Though guzzlers don’t require water diversion, AWCs in desert regions rely on rain to fill, and the “rainy season” is now less reliable. Additionally, filling them manually can be a costly undertaking. Moreover, some scientists think it’s unhealthy for wildlife to depend on man-made water sources.

But, as California Department of Fish and Wildlife (CDFW) biologist Janene Colby pointed out, in some particularly drought-stricken habitats—such as one area of Anza-Borrego Desert State Park known to support endangered Peninsular bighorn—guzzlers are the only viable sources of water for miles around.

Although government agencies are mandated to protect wildlife on public lands, it’s not always clear how that includes guzzlers. Man-made water sources fall in and out of favor with leadership in Anza-Borrego and Mojave, two of Southern California’s protected deserts still grappling with the impacts of grazing.

To Intervene—or Not—in Wild Landscapes

Simple design makes guzzlers durable and low-maintenance: a collection lid or apron channels rainfall, runoff, or snowmelt into a tank below (sometimes underground), holding a couple hundred to 10,000 gallons.

Animals access the water using a built-in ramp or external drinker box. Some have cattle exclusion fences and brush piles that create cover from predators; some include extra traction or escape ramps to prevent small animals from drowning.

During drought, guzzlers provide a ready supply of drinking water and supplement moisture intake to compensate for extremely dry vegetation. “Availability of water probably helps with digestion and nutrient uptake to help animals persist despite poor forage conditions. It also helps many animals dissipate their body heat so they can handle the heat better,” said Darby.

Ironically, said Darby, “the biggest conflicts we have are the Wilderness Act and the ‘Organic Act,’”—a nickname for the Bureau of Land Management (BLM) Federal Land Policy and Management Act of 1976. According to these pieces of legislation, land management agencies must perpetuate the natural state of ecosystems and eschew man-made alterations on designated lands. That includes guzzlers.

“Some people say, ‘If there wasn’t water here before, there shouldn’t be any here now,’” Darby explains.

“[Guzzlers] don’t necessarily fit in with wildlife values, but so many springs are taken for ranching, mining, and grazing—guzzlers in some areas are the only thing keeping wildlife alive.”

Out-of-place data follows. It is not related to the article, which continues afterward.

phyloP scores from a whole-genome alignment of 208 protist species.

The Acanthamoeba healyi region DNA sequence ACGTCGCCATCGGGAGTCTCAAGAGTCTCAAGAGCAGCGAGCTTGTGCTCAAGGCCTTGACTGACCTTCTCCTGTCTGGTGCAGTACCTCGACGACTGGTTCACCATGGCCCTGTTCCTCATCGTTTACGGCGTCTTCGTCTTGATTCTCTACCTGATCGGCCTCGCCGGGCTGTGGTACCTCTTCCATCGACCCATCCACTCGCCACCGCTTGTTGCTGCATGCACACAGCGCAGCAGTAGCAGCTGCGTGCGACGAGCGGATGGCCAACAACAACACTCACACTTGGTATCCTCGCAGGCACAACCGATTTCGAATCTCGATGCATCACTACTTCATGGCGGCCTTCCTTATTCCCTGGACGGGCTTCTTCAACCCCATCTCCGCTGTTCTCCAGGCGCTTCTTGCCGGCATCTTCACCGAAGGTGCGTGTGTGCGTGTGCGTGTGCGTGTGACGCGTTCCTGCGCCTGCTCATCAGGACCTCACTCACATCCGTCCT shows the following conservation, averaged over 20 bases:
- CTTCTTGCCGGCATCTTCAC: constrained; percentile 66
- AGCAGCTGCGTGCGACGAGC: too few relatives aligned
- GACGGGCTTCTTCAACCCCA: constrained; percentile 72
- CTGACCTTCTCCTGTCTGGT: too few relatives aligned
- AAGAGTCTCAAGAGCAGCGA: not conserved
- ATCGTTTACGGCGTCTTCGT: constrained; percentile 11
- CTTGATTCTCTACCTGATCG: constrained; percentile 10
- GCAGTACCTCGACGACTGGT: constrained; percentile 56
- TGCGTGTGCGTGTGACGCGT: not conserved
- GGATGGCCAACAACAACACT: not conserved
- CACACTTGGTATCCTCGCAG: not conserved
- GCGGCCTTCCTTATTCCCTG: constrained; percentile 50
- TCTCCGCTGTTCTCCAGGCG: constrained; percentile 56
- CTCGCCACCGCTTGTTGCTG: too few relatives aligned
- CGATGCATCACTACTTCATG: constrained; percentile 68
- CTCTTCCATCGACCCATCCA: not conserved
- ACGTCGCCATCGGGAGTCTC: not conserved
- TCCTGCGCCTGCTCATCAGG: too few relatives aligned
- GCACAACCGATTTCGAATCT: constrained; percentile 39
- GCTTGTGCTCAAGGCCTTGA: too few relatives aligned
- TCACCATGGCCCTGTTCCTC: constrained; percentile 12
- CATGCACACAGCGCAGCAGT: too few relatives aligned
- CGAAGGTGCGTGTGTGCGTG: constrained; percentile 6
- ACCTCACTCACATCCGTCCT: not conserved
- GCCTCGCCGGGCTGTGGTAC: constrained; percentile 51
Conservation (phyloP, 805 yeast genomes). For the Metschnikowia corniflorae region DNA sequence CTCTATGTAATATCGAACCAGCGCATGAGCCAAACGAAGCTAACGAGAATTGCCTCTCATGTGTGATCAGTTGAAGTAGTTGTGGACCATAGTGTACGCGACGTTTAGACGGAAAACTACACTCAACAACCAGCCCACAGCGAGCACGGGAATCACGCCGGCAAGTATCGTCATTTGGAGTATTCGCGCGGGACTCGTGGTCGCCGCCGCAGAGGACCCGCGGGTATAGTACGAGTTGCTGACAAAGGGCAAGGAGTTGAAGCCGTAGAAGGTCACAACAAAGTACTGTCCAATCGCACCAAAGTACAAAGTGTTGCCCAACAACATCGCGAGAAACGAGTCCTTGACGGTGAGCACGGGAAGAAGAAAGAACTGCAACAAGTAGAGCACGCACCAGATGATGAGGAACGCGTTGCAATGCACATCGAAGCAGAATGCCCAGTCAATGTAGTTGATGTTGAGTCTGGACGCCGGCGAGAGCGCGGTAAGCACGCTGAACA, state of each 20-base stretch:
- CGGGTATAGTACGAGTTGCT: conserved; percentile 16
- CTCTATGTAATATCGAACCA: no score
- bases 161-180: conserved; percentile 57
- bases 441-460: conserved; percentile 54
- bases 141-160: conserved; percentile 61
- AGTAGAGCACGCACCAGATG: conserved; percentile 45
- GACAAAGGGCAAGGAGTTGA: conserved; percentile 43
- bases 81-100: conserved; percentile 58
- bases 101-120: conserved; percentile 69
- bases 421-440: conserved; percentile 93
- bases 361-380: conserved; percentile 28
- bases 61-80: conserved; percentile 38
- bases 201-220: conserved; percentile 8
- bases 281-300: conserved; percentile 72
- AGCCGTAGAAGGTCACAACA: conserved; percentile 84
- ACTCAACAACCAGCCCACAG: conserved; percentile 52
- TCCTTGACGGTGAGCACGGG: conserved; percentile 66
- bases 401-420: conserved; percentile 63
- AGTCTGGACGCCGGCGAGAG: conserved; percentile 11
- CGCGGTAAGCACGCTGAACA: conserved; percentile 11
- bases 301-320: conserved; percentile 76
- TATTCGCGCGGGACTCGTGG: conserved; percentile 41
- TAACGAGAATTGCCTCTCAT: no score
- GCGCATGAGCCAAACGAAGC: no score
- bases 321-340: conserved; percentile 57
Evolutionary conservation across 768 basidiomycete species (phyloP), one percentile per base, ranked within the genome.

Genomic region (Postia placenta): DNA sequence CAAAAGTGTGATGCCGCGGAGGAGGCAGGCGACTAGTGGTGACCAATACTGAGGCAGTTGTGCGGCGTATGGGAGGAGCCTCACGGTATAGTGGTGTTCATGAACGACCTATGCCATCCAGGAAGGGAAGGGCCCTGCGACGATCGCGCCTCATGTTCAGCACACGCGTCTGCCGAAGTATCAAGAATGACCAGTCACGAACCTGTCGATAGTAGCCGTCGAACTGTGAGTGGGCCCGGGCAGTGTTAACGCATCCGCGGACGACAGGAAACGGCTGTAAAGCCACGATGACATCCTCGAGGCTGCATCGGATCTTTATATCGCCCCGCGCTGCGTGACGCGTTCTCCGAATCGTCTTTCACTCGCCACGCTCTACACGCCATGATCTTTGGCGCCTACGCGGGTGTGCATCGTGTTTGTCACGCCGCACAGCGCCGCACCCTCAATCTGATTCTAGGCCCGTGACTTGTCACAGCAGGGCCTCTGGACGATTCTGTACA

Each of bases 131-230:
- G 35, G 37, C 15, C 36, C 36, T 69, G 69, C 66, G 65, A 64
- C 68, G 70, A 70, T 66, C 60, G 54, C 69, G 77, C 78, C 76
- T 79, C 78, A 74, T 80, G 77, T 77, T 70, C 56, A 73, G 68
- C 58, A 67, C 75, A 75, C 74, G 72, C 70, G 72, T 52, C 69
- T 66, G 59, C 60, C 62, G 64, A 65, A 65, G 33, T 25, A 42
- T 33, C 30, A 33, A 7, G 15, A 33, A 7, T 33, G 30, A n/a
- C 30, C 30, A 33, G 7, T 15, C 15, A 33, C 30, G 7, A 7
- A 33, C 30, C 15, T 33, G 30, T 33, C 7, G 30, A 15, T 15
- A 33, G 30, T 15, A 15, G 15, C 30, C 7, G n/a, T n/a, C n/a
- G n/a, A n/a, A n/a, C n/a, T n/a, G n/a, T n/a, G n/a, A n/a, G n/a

“If a species requires ongoing habitat manipulation to persist in a particular area—because we are unwilling to address underlying human-made causes of habitat change, because we are unwilling to let the species move to more suitable locations, or because natural processes favor a species evolution unfavorable to a particular species—do we opt for perpetually fabricated landscapes?” said Dana Johnson, attorney and policy director with Wilderness Watch, and a critic of the approach.

“Guzzlers are often associated with heavy motorized intrusions—helicopters for dropping water, vehicle use for access and maintenance, heavy equipment use—and their purpose is to perpetually manipulate the environment to maintain desired conditions at the expense of natural processes,” Johnson said.

“Guzzler opponents point to the historical purpose of artificial water systems—to grow wildlife to hunt them—and say adding water artificially inflates animal populations,” said Brendan Cummings of Center for Biological Diversity, who was once in the “absolutely no guzzlers” camp. He was a lawyer on a suit that halted Mojave National Preserve’s plans to add more guzzlers in the early 2000s.

“[Guzzlers] don’t necessarily fit in with wildlife values,” said former CDFW biologist Laura Cunningham, who worked in the Mojave for decades and is current California director of the Western Watersheds Project. “But so many springs are taken for ranching, mining, and grazing—guzzlers in some areas are the only thing keeping wildlife alive,” she said.

A Water Drop for Bighorn Sheep

“Allocating water for wildlife is often up to one or two people who recognize an issue and choose to move forward with it,” said retired Anza-Borrego Desert State Park Superintendent Mark Jorgensen. And it’s often up to the charisma of a few key species to rally support.